Trading volumes were down at the beginning of the trading week with the US markets closed for the Veterans Day public holiday.
Continuing concerns about the euro zone and the so called US ‘fiscal cliff’ increased risk aversion aiding the dollar which reached a new two-month high against the euro.
Despite the positive vote in Athens on Sunday night and some complimentary remarks from German Chancellor Angela Merkel on the progress Portugal has made to date, a public spat between the euro group of finance ministers and the International Monetary Fund (IMF) as Greece's international creditors failed to agree on the country's bailout programme focused market concerns and fuelled safe haven capital flows.
Late on Sunday night, the Greek parliament in Athens finally approved its tough 2013 budget with a wider than expected margin as 167 deputies approved the bill, 128 voted against, four voted 'present' and one member was absent. The 2013 budget forecasts a further 4.5% contraction in the Greek economy next year as the government enacts €9.5 billion in spending cuts and tax hikes. Greek unemployment is expected to average 22.8% as the country enters its 6th year of recession.
The budget forecast that Greek sovereign debt will rise to €346 billion next year, a rise in the debt-to-GDP ratio from 175% in 2012 to 190% in 2013.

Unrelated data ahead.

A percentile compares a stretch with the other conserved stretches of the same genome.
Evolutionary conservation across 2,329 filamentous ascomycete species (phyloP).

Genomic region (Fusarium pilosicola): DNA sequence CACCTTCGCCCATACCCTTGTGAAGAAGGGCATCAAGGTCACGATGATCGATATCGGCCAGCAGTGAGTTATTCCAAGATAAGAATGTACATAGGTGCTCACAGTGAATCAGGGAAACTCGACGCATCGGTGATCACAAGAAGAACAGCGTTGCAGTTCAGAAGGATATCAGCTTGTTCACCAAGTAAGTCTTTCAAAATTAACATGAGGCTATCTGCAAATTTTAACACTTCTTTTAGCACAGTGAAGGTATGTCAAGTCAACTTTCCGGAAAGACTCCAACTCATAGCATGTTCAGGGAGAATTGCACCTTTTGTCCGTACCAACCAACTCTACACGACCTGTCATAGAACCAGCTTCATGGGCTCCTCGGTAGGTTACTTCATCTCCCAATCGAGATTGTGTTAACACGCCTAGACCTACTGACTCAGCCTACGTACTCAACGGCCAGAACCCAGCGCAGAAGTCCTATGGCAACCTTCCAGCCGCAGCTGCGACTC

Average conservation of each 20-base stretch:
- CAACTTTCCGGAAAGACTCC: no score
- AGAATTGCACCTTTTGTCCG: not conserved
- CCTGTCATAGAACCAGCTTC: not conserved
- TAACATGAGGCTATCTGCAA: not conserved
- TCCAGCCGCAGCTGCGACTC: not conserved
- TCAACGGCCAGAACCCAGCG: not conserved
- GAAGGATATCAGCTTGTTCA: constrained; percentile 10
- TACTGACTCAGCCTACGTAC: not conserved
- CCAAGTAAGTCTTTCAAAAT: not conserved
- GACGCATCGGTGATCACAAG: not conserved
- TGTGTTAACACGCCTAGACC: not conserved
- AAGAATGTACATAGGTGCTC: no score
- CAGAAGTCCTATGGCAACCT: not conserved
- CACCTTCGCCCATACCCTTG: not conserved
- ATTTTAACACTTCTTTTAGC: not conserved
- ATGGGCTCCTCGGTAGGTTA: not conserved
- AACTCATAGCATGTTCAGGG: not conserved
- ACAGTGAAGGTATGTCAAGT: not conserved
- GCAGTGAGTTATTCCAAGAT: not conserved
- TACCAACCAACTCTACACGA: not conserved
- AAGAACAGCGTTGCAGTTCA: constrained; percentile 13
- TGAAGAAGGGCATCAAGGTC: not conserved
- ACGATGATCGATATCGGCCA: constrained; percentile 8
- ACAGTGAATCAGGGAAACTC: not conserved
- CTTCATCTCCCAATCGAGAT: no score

However, the so-called troika, representatives from the European Commission, the International Monetary Fund and the European Central Bank failed to give the final seal of approval necessary in time for today’s meeting of euro zone finance minsters’ with a public disagreement between officials.
German Finance Minister Wolfgang Schäuble said yesterday in an interview with Welt am Sonntag that he didn’t expect the agreement to be signed off on today.
“All of us in the euro group and the IMF want to help Greece, but we don't let ourselves be put under pressure,” he said, adding that “no one in the euro zone has a problem agreeing to the next tranche, but only if the conditions are met. That’s something the Greek government has to take care of.” The troika did however agree to grant Greece a two-year extension to get its fiscal house in order.
Euro group Chairman Jean-Claude Juncker stated that the Greek governments deadline to bring debt down to 120% of gross domestic product by 2020 would be extended to 2022 but was contradicted by International Monetary Fund (IMF) Managing Director Christine Lagarde who openly showed her disapproval and said that the two organisations obviously had “different views” on the timetable that Greece needs to complete.
The ministers are expected to meet up again on 20 November in order to tie up the loose ends.
In the absence of any material economic data out yesterday, the markets were relatively quiet, albeit with a focus on safe haven flows helping currencies like the US dollar.
Money transfers to America:-
The US dollar has received two boosts in the last 7 days with the result of the US Presidential elections ending any political uncertainty and an increase in risk aversion increasing demand for the safe haven qualities of the dollar.
With a raft of UK economic data due out over the next 72 hours, most analysts expect the pound to come under a renewed bout of pressure and so clients with a demand for the US dollar may wish to consider a ‘sooner rather than later’ policy in order to prevent any further damage to the exchange rate between the pound and the dollar.